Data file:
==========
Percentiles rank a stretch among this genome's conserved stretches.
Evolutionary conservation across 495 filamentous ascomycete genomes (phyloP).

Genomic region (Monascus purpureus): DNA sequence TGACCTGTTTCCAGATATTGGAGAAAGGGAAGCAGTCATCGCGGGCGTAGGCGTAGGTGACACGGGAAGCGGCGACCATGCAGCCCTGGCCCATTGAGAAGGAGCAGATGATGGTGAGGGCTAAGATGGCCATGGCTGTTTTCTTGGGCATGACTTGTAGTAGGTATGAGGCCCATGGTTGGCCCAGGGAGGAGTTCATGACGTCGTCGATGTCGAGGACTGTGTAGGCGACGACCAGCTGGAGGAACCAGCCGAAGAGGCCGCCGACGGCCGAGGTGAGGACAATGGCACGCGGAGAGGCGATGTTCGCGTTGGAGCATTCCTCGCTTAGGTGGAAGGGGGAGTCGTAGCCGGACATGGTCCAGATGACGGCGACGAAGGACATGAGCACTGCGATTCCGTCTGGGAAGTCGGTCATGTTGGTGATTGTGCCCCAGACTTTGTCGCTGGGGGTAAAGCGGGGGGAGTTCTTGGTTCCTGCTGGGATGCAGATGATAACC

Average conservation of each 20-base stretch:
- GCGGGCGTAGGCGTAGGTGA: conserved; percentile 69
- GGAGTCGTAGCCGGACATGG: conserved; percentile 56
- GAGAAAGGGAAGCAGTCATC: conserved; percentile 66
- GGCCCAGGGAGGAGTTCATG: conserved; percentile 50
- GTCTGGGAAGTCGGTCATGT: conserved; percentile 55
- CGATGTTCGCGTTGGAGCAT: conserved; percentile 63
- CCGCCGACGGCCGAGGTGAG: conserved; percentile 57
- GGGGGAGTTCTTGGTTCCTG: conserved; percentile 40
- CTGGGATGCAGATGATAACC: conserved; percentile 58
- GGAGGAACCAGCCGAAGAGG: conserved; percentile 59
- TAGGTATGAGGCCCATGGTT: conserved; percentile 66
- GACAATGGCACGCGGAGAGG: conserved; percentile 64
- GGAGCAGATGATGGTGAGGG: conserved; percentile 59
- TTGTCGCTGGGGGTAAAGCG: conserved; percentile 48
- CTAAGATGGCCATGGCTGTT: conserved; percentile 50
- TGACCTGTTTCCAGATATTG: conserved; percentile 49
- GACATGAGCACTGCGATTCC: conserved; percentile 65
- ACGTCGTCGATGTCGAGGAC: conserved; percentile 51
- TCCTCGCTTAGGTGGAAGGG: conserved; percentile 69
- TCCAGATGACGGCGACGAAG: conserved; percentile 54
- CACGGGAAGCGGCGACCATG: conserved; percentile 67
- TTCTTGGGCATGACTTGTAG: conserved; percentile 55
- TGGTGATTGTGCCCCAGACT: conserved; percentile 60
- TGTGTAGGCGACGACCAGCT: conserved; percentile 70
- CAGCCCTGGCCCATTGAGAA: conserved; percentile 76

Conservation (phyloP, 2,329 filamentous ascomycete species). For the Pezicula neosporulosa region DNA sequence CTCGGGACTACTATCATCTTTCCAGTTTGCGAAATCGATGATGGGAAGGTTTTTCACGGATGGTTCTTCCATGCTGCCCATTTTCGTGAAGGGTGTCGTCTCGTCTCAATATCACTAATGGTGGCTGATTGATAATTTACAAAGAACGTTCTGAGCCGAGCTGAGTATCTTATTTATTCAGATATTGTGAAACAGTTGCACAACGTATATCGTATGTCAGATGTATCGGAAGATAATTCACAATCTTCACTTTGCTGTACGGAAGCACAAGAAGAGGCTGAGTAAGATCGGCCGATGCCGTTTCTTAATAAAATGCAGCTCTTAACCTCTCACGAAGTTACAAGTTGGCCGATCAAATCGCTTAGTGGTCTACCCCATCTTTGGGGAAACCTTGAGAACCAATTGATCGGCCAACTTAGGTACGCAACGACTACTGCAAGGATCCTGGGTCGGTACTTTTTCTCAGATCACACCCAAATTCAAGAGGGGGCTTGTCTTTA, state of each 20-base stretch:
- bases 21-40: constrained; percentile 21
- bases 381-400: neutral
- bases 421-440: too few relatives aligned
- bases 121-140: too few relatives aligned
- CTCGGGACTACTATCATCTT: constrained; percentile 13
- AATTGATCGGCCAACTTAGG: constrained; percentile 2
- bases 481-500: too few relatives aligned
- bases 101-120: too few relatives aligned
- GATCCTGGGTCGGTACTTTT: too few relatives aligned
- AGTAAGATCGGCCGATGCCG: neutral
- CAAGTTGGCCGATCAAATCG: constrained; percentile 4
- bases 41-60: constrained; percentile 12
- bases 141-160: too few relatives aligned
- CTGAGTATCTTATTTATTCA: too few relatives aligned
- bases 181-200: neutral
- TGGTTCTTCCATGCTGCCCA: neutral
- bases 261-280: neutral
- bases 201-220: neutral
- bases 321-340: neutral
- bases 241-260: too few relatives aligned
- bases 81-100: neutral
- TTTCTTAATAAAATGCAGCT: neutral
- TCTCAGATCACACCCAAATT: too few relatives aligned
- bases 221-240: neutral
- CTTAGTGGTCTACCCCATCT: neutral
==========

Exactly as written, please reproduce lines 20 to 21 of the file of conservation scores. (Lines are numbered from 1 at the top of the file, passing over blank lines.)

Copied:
- TGACCTGTTTCCAGATATTG: conserved; percentile 49
- GACATGAGCACTGCGATTCC: conserved; percentile 65